|John Lansing, Jr.|
|Founding Documents||United States Constitution|
On December 12, 1829, Landing disappeared. When he died or how was never determined.
John Ten Eyck Lansing, Jr., was born in the City of Albany, on January 30, 1754, and was a son of Gerrit and Jannetje "Jane" Lansing. He studied law with Robert Yates, in Albany, and with Mr. Duane, in the City of New York.
In 1776 and 1777 he was the military secretary of Major General Schuyler, in command of the Northern Department to resist the advance of Burgoyne.
After being admitted to the Bar, Mr. Lansing pursued his profession in the City of Albany. From 1780 to 1784, he was a member of the Assembly for the Fourth, Fifth, Sixth and Seventh Sessions from the County of Albany. On February 3, 1784, he was appointed a member of Congress under the articles of confederation, and on October 26 following, was re-appointed. On January 13, 1786, he was elected Speaker of the New York Assembly. On April 28, 1786, he, together with John Haring, Melancthon Smith and Robert Yates, was appointed on the Commission that met at Hartford in that year and made final decision of the territorial claims of New York and Massachusetts. On September 29, 1786, he was appointed by the Council of Appointment, Mayor of Albany, and in 1786, he was again elected a member of the Assembly from the City and County of Albany. On January 27, 1787, he was again delegated to Congress under the Confederation.
On March 6, 1787, the New York Legislature appointed him one of the three delegates, Alexander Hamilton and Robert Yates being the other two, to the Constitutional Convention which assembled May 25, 1787, and framed the Constitution of the United States. He retired from the Convention on July 5 and united in a letter with Mr. Yates to Governor Clinton explaining his reasons for so doing.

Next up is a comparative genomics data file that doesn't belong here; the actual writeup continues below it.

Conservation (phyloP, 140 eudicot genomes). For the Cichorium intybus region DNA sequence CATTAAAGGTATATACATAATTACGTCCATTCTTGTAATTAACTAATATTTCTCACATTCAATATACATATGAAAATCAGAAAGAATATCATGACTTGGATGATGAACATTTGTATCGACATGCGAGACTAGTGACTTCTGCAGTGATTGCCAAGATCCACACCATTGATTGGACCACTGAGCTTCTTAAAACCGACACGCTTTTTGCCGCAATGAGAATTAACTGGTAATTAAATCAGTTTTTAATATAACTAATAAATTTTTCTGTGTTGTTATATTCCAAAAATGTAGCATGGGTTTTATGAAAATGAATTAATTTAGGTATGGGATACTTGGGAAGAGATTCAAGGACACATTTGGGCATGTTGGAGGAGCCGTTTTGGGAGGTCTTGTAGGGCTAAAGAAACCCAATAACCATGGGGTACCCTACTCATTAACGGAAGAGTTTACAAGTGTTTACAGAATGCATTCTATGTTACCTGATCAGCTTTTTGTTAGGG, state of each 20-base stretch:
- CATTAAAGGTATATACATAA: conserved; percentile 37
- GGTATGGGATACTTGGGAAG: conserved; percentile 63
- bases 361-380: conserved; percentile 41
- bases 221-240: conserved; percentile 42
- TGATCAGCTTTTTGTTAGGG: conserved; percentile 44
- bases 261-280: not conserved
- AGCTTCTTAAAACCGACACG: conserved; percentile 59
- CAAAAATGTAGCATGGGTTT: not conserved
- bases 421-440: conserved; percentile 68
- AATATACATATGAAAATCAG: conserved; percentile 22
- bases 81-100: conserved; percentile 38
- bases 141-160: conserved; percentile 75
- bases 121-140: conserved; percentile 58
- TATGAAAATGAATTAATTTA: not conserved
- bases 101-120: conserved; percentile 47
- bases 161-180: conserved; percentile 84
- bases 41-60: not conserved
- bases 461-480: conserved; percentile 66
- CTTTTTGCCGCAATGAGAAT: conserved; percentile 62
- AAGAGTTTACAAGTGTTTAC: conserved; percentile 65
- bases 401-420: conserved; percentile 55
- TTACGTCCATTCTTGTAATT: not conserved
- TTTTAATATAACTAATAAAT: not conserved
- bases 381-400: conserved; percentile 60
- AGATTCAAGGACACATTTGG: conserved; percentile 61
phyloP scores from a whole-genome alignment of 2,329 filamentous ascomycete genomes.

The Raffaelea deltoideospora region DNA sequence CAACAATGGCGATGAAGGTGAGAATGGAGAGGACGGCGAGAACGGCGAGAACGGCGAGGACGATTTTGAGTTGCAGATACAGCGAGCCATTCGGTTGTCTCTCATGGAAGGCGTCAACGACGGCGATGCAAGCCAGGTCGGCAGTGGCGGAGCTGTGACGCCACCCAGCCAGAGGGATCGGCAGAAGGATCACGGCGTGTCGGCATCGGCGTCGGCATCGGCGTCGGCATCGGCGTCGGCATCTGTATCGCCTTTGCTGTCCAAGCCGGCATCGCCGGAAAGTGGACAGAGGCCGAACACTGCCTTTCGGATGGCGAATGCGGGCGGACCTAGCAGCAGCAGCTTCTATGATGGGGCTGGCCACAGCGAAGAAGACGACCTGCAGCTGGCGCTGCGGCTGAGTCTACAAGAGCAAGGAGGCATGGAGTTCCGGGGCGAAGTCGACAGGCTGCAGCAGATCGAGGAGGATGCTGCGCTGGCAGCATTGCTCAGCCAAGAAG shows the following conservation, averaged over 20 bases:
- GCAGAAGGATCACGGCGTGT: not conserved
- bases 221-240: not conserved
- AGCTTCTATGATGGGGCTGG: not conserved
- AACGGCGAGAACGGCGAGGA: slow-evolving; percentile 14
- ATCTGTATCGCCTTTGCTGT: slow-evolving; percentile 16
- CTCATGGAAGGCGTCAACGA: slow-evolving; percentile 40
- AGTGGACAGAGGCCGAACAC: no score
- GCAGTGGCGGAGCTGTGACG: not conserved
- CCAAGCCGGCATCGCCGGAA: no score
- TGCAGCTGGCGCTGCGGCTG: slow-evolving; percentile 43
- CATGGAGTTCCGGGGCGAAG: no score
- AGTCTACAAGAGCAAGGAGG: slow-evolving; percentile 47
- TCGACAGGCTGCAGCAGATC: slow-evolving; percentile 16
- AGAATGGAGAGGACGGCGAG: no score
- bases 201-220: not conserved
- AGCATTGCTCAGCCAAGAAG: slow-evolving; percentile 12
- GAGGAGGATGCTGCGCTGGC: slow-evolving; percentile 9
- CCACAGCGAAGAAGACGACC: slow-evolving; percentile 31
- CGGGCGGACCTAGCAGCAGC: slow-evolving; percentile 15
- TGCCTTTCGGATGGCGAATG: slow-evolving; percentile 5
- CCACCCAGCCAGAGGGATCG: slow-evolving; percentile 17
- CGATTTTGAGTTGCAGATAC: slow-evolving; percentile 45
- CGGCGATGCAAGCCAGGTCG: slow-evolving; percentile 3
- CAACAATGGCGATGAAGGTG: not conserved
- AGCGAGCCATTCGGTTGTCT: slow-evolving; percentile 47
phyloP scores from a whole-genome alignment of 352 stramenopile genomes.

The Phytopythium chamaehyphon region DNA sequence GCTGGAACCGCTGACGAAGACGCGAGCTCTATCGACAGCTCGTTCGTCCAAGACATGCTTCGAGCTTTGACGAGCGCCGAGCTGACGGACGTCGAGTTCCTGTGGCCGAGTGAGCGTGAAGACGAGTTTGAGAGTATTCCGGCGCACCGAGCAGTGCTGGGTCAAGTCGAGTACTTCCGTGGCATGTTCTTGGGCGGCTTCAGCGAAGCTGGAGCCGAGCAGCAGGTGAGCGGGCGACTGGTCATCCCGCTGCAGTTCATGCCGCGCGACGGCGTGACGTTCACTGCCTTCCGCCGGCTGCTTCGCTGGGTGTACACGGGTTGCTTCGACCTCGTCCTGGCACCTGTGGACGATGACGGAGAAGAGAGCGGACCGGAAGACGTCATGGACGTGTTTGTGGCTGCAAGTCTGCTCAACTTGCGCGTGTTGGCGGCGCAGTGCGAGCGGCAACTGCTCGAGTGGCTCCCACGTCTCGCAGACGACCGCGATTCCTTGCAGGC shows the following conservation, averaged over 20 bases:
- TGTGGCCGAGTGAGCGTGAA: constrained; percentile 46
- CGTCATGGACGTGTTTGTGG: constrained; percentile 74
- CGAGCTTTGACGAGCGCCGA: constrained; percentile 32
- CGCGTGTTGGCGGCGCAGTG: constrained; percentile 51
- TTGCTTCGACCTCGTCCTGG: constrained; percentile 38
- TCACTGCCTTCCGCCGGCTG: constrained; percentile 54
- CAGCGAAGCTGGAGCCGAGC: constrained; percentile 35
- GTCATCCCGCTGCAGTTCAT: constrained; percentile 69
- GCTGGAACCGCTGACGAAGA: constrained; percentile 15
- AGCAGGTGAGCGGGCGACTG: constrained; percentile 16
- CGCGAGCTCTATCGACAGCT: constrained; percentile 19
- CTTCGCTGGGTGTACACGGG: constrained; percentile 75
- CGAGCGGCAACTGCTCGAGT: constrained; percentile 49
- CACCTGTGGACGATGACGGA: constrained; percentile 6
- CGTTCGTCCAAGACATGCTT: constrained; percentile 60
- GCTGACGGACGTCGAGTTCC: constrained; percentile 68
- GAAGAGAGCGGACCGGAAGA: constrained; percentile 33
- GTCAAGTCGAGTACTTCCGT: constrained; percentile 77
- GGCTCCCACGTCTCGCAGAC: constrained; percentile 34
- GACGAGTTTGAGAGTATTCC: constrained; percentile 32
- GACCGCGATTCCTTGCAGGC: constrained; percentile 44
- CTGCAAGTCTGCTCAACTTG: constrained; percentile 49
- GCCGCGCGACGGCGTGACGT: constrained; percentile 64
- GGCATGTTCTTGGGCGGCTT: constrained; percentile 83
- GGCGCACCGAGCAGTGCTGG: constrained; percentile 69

In 1788, Mr. Lansing was a member from Albany City and County of the New York State Convention, which ratified the Federal Constitution, he voting against the ratification. On December 12, 1788, the Assembly of New York re-elected him Speaker for the 12th Session.
By the Act of March 6, 1790, he was appointed by the Legislature one of the Commissioners on the part of the State of New York to settle the controversy of that State with Vermont, and on September 28, he was appointed one of the Justices of the Supreme Court of the said State. On July 6, 1791, he was appointed one of the Commissioners to distribute the money received from the State of Vermont to the various claimants. On February 15, 1798, he was appointed Chief Justice of the New York Supreme Court, in place of Chief Justice Robert Yates, who had resigned under the Constitutional limit of 60 years. On October 21, 1801, he was appointed Chancellor of the State of New York, in place of Robert R. Livingston, who had also resigned under the above limit.
In February, 1804, he was nominated by a Legislative Republican caucus to the office of Governor of the State of New York, but declined the nomination. On January 28, 1817, he was appointed a Regent of the University. In 1825, he was chosen a Presidential Elector from the City and County of Albany and was appointed secretary of the Electoral Board.
On December 12, 1829, in the 76th year of his age. Mr. Lansing disappeared, and was presumed to have died. He possessed a large, handsome person with fine regular features, eyes and complexion light. He had good powers of conversation, was dignified and kind in manner and of varied information.
The most common explanations for Lansing's death are that he slipped and fell into a river, or was mugged and killed during the robbery.
He married, in 1781, Miss Ray, daughter of Robert Ray, by whom he had four children, all daughters.
He is the author of a small volume entitled "Reports of Select Cases in Chancery and the Supreme Court of the State of New York in 1824 and 1826," published at Albany in 1826.
- We the People
- A Biography of John Lansing Jr. 1754-1829
- The Medico-legal Journal, Volume 23
- The Delegate from New York, Or, Proceedings of the Federal Convention of 1787: From the Notes of John Lansing, Jr